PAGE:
This brings you to one of the wacky. Some of the places where Zink performance falls off cliffs results in some of those really old games behaving themselves as well. There are games that depend on particular opengl operations being slow when they are not the game does not work right.

    I can see in future that Zink will kind of split in 3.
    1) 1995 to about 2005 ATI only quirks and early opengl optimised games. Just up until ATI got aquired by AMD they were working with some game companies resulting in some game in their engines having oddities.
    2) 1999- current being Nvidia quirk compatible stuff.
    3) The I follow specification implementation.

    Yes I know there is a date overlap between 1 and 2 but there were games from 1999-2005 that the game engine is ATI and old opengl implementationparticular and has issues on Nvidia cards even into the current day.

    Please note the 1994-2005 opengl expected behaviours by particular games are normally doing things that are not even close to the formal specification at the time.

    Thing to remember valve and gogo and few other game distributions have games they could legally sell but they do not sell because their game engine/binary depends on some vendor GPU quirk that current hardware does not support. Of course being binary that don't have the source code to fix it either.

    As I said this issue explains why Valve is so willing to fund development in this area. Also explains why having the best performance may not always be on the fund developers mind making Zink as there will be games in the Valve collection that they are not current selling because the game is unplayablewhen using a particular feature that is too fast. So this is a double side coner case problem. So bad performance when using X feature breaks one user but a user wanting to play X game that need that to perform bad so the engine works right will be like great problem fix.

    Yes
    https://xkcd.com/1172/
    The xkcd workflow comic really fits here. What is bad workflow for one group of users is good workflow for another when it comes to these Zink bugs.

    Leave a comment:


  • coder
    replied
    Originally posted by oiaohm View Post
    The corner cases cut both ways. There are corner cases for old applications where current vendor opengl drivers don't work right as well. This explains the value support.
    Huh? Are you speaking from direct knowledge, or just assumptions?

    I know a lot of work has gone into AMD Pro and the open-source drivers to be bug-compatible with Nvidia drivers, specifically for the sake of older applications.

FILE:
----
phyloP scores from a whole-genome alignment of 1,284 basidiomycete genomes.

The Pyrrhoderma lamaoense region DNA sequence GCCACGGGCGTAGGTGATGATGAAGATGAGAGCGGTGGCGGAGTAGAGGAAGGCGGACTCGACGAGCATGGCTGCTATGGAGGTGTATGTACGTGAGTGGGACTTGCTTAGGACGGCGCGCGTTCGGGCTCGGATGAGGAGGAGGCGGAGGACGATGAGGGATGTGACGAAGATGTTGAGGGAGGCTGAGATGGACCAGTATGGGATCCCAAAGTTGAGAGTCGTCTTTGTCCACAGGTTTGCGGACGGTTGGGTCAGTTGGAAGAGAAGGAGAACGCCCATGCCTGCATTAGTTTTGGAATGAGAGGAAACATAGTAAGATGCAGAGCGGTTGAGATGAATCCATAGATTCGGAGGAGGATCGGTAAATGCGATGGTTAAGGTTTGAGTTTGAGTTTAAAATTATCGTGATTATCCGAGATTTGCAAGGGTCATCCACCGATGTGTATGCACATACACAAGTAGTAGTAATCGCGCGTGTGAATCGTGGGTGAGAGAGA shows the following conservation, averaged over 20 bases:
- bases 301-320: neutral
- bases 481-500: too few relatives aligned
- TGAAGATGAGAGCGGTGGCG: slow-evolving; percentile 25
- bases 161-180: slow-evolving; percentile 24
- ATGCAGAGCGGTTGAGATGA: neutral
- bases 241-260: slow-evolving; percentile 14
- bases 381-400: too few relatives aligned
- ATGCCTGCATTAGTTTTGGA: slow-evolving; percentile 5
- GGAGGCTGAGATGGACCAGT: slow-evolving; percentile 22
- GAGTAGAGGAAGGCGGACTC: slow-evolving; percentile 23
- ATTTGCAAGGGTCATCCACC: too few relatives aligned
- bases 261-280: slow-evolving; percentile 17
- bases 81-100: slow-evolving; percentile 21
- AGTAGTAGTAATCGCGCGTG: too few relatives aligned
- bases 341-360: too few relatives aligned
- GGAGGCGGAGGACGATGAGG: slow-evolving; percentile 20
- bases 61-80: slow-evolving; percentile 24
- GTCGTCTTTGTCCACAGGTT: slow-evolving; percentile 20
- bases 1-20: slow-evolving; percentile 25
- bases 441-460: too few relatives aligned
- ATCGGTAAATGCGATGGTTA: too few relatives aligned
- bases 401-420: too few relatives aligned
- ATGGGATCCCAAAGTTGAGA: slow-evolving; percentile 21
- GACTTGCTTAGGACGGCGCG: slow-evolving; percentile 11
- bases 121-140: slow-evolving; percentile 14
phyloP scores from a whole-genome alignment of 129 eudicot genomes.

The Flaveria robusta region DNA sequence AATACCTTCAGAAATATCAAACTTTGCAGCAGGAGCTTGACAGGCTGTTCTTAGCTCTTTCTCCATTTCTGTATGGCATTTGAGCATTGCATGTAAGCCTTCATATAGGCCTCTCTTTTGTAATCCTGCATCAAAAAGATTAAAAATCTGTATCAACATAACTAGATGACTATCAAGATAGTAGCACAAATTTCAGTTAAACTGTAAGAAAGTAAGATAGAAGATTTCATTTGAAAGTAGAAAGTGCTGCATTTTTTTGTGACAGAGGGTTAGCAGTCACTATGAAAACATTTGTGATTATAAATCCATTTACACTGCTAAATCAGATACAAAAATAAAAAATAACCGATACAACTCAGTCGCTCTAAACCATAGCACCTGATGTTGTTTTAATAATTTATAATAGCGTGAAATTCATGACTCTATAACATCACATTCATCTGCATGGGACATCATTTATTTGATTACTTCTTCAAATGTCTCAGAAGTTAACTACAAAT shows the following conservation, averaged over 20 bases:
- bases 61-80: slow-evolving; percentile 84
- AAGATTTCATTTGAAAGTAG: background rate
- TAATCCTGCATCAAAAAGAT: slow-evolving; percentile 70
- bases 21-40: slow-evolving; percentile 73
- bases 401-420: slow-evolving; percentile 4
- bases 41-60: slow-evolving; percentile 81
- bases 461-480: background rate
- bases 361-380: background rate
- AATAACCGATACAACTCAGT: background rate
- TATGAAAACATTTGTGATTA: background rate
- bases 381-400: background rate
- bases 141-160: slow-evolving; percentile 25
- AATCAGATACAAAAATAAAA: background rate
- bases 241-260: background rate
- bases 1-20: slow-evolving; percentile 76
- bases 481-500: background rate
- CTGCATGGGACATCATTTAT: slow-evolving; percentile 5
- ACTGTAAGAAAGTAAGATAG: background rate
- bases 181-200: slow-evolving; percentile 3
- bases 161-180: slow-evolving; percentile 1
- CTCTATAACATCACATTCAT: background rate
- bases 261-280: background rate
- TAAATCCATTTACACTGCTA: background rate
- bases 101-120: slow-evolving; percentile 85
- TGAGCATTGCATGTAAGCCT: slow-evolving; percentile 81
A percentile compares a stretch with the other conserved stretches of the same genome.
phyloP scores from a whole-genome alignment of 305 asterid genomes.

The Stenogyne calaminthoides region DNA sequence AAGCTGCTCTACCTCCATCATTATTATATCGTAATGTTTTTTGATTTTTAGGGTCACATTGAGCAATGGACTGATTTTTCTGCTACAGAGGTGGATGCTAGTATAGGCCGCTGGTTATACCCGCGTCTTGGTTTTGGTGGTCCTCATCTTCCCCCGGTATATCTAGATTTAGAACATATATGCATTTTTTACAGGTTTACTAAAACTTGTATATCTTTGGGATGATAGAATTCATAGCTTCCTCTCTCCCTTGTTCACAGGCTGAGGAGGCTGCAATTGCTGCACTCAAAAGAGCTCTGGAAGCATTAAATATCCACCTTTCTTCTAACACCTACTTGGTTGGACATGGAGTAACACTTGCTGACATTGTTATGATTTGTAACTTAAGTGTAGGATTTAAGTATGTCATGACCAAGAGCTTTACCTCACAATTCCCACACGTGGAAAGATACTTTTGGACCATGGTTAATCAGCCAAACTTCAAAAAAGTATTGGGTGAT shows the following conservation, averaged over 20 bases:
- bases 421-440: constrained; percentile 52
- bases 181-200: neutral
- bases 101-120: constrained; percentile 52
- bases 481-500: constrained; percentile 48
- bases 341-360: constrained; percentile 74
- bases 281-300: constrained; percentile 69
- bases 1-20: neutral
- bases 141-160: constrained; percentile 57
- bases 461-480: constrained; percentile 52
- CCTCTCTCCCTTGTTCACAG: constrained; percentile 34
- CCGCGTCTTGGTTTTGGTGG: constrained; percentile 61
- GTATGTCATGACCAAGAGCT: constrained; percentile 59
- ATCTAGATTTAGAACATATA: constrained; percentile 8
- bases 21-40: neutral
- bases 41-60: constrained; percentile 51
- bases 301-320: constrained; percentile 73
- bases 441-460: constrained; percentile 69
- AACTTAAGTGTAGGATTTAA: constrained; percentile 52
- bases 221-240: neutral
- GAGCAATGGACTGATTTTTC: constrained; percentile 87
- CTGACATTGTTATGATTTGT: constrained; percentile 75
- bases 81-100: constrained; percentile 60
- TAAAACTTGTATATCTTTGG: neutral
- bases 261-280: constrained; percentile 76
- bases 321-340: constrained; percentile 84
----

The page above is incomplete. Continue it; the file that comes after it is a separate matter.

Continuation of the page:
And what I was originally referring to wasn't even about functional correctness or bug-compatibility, but actually performance. If there are some corner cases where the performance of Zink falls off a cliff, that could be a deal-breaker for apps that hit those cases, even if its behavior is what they expect.

    Leave a comment:


  • pracedru
    replied
    Originally posted by oleid View Post

    Only if vulkan drivers will have uniform behaviour accross hardware.
    I did write maybe. But not necessarily actually. There could be differences in Vulkan implementations that aren't affecting the Zink stuff.

    Leave a comment:


  • oiaohm
    replied
    Originally posted by coder View Post
    Don't underestimate corner cases. Even if there are just a few corner cases where Zink really falls down, that's enough to make it unusable for some people.
    The corner cases cut both ways. There are corner cases for old applications where current vendor opengl drivers don't work right as well. This explains the value support.

    Leave a comment:


  • Quackdoc
    replied
    Originally posted by dragon321 View Post

    Yeah. While it seems Zink was not meant to replace existing native OpenGL implementations, it can serve this purpose in near future as well.
    I wont be surprised if we see raspberry pi's head this way when v3dv hits 1.1 conformance

    Leave a comment:


  • dragon321
    replied
    Originally posted by wertigon View Post

    90% of Native drivers is actually good enough for most tasks. This is really promising, perhaps in a year or so we will see Zink be the default OpenGL solution in distros like Fedora.
    Yeah. While it seems Zink was not meant to replace existing native OpenGL implementations, it can serve this purpose in near future as well.

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  • coder
    replied
    Originally posted by wertigon View Post
    90% of Native drivers is actually good enough for most tasks. This is really promising, perhaps in a year or so we will see Zink be the default OpenGL solution in distros like Fedora.
    Don't underestimate corner cases. Even if there are just a few corner cases where Zink really falls down, that's enough to make it unusable for some people.

    Leave a comment:


  • sandy8925
    replied
    Great! Hopefully I can replace the RadeonSI OpenGL driver with this.

    It's been super buggy under Mesa 21.1, causing GPU and system crashes, several times a day. Makes the system unusable.

    Leave a comment: